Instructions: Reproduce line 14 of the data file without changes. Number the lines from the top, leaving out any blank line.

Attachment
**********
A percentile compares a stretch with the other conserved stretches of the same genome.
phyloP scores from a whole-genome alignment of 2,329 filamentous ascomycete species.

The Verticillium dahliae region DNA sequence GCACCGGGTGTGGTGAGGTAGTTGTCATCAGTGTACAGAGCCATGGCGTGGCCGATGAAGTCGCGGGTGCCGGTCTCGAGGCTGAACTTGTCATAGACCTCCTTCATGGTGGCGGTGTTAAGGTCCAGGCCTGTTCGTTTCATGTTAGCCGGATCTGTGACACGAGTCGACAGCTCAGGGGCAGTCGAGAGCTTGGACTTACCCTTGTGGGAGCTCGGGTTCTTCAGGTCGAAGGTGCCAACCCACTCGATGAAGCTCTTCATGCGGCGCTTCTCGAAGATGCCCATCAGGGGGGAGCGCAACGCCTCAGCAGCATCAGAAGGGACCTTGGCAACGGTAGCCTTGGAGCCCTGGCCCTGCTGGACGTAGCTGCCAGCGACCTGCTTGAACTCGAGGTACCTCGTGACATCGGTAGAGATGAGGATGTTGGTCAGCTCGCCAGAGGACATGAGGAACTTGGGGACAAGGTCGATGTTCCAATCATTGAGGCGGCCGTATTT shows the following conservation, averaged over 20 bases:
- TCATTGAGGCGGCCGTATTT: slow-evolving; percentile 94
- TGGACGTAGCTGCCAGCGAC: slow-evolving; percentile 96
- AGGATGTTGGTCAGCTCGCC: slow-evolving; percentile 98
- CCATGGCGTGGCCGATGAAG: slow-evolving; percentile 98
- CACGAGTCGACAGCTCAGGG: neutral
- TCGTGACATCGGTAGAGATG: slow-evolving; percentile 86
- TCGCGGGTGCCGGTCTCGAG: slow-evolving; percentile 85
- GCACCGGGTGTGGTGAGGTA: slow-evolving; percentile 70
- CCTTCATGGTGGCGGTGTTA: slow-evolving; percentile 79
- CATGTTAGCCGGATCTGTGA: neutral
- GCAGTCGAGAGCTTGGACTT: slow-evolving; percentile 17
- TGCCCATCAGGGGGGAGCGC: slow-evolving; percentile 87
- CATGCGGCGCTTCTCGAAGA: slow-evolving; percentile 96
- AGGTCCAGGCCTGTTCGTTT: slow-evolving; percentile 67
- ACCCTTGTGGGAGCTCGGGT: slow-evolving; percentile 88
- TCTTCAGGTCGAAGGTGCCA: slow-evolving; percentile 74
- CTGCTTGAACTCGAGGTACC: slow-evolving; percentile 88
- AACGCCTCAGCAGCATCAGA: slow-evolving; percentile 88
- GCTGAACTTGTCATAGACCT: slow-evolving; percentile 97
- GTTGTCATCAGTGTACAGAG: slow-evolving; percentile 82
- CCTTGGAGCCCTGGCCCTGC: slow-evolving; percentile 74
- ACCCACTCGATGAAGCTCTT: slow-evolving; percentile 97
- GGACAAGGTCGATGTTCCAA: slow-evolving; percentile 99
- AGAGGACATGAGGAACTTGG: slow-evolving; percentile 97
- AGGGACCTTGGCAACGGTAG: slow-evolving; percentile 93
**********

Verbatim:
- GCAGTCGAGAGCTTGGACTT: slow-evolving; percentile 17